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Vaccine Reactions in Dogs: Everything You Should Know

The risk of your dog having a severe reaction to a vaccine is usually low, and the benefits of vaccinating them to protect against serious illnesses outweigh the minor risks. However, in case your dog has a reaction, our vets from Woburn are sharing some advice on handling it.

Why Your Dogs Should Get Their Shots

It is advisable to start vaccinating your dog when it is still a puppy, as it increases its chances of living a healthy and long life. Regular vaccine boosters are also essential to protect your dog against diseases. Some of the most crucial vaccinations that puppies should have are rabies, hepatitis, and parvovirus.

However, not all dogs need the same vaccines, as it depends on several factors, such as where you live, your dog's age, and lifestyle. These factors are crucial in determining your dog's risk of contracting diseases that vaccination can prevent. You can consult your vet to know which immunizations are suitable for your pet. They can help you determine the right vaccinations to keep your dog healthy and protected.

Common Mild Reactions to Vaccines in Dogs

It's important to acknowledge that any medical procedure comes with a certain level of risk. Although reactions to vaccines are rare, they can occur and usually have mild symptoms that don't last long.

Being aware of the symptoms of a reaction can help you identify them quickly if your dog experiences one and can make the vaccination process less stressful for both you and your furry friend.

  • Lethargy - Sluggishness, mild discomfort, and not feeling like their normal self, are the most common reactions dogs have to get their shots. Sometimes, this is accompanied by a mild fever caused by your dog's immune system responding to the vaccination. These mild symptoms are perfectly normal and should only last a day or two. If your dog isn't back to normal within 48 hours, contact your veterinarian to let them know.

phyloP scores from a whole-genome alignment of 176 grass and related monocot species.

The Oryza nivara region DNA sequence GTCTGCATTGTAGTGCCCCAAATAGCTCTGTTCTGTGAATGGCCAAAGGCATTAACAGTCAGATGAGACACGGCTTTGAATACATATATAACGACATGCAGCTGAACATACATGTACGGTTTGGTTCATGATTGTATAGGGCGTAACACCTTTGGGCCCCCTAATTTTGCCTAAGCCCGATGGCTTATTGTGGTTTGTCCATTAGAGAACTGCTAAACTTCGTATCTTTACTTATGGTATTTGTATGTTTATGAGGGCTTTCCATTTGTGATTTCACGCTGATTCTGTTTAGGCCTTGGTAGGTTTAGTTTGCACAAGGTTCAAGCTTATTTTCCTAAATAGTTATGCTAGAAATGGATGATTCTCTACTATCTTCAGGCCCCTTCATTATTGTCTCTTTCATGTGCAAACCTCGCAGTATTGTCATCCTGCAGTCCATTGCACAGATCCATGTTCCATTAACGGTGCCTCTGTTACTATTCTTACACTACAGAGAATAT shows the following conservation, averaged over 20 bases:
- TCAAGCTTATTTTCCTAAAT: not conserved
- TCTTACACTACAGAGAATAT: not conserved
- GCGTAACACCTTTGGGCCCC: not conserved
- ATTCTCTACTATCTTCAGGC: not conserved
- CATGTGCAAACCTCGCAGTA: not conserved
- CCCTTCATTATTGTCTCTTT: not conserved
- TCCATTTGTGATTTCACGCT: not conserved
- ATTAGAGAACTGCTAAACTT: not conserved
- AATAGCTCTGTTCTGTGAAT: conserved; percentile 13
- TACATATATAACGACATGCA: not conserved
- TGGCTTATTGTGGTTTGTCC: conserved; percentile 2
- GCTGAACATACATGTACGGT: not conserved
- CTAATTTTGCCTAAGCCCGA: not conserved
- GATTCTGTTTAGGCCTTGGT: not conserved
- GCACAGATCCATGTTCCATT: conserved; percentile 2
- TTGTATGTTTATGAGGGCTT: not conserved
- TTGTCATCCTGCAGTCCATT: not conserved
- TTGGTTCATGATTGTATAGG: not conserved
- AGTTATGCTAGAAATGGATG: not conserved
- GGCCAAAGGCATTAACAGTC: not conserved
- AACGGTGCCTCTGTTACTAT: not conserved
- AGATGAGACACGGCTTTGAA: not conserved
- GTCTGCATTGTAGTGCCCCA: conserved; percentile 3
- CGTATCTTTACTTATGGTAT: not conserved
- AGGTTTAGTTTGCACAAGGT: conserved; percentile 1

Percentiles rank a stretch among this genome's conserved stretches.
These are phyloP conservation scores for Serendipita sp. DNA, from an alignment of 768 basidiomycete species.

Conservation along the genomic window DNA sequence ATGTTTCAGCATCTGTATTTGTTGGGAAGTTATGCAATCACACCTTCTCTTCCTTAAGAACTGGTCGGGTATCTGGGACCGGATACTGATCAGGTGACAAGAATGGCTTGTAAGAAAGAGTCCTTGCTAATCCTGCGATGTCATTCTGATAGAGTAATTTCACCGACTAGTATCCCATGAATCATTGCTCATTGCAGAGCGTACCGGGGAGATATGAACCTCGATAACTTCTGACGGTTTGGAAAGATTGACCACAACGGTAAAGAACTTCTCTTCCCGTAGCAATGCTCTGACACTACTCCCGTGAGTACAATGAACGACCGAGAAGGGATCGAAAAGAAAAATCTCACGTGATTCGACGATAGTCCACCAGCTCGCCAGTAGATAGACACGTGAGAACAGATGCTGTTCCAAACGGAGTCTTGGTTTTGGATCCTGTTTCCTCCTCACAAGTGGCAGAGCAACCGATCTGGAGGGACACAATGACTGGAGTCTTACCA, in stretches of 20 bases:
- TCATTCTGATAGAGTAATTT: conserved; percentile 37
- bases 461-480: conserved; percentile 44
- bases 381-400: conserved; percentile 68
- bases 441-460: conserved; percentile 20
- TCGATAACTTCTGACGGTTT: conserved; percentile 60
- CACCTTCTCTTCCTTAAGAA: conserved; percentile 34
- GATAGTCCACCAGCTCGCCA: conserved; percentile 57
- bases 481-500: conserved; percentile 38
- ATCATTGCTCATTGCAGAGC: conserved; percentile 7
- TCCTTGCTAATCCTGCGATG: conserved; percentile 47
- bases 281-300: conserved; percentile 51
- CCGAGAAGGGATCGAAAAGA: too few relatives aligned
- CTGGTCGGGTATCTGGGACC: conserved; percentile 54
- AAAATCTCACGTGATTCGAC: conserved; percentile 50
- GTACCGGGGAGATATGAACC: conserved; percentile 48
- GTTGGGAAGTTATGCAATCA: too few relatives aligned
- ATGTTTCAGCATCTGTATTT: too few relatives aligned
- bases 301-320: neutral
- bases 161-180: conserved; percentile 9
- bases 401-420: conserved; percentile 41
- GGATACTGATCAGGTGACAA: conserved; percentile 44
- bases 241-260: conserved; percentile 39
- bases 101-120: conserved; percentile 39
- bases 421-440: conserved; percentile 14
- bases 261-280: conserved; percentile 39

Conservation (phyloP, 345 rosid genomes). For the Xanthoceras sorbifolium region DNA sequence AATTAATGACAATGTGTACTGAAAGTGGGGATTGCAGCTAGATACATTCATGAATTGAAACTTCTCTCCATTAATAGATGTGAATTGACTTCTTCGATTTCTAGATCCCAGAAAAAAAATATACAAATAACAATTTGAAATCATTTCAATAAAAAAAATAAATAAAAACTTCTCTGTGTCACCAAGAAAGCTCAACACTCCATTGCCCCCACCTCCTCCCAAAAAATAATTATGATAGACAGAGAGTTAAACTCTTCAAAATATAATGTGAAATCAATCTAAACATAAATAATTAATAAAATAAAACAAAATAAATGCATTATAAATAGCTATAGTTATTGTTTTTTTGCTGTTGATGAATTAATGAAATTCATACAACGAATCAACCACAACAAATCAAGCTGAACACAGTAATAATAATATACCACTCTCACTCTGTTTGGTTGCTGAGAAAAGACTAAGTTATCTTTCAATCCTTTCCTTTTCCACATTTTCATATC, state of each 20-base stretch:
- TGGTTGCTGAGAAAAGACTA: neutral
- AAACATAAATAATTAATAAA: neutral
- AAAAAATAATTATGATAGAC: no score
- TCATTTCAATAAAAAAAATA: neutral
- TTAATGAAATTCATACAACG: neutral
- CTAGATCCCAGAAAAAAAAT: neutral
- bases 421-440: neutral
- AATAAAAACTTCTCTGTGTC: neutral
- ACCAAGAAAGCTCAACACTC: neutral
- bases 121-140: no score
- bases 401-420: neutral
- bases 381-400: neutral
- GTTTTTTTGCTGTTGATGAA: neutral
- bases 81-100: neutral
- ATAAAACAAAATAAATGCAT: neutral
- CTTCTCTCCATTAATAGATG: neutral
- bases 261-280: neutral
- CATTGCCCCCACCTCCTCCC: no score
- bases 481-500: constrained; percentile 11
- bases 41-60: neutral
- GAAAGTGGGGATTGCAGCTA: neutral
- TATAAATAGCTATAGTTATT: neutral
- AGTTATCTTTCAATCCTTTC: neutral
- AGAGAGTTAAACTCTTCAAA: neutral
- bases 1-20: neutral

• Sneezing & Cold-Like Symptoms - While the majority of vaccines are administered by injection, the parainfluenza and Bordetella bronchiseptica virus vaccines are given in the form of nasal sprays or drops. Reactions to these vaccines tend to look like basic cold symptoms and may include sneezing, coughing, and a runny nose. Expect your pup to recover from these symptoms within a day or two. If these symptoms become more severe or your dog takes longer to recover, contact your vet for advice.
  • Inflammation or swelling -After vaccinations, your dog may experience inflammation or swelling that causes difficulty walking, and may cry or yelp when being picked up.

Serious Reactions to Vaccinations

As mentioned above, dogs' reactions or side effects to vaccines will be mild and short-lived; in some rare cases, pets can have more severe reactions that require immediate medical attention.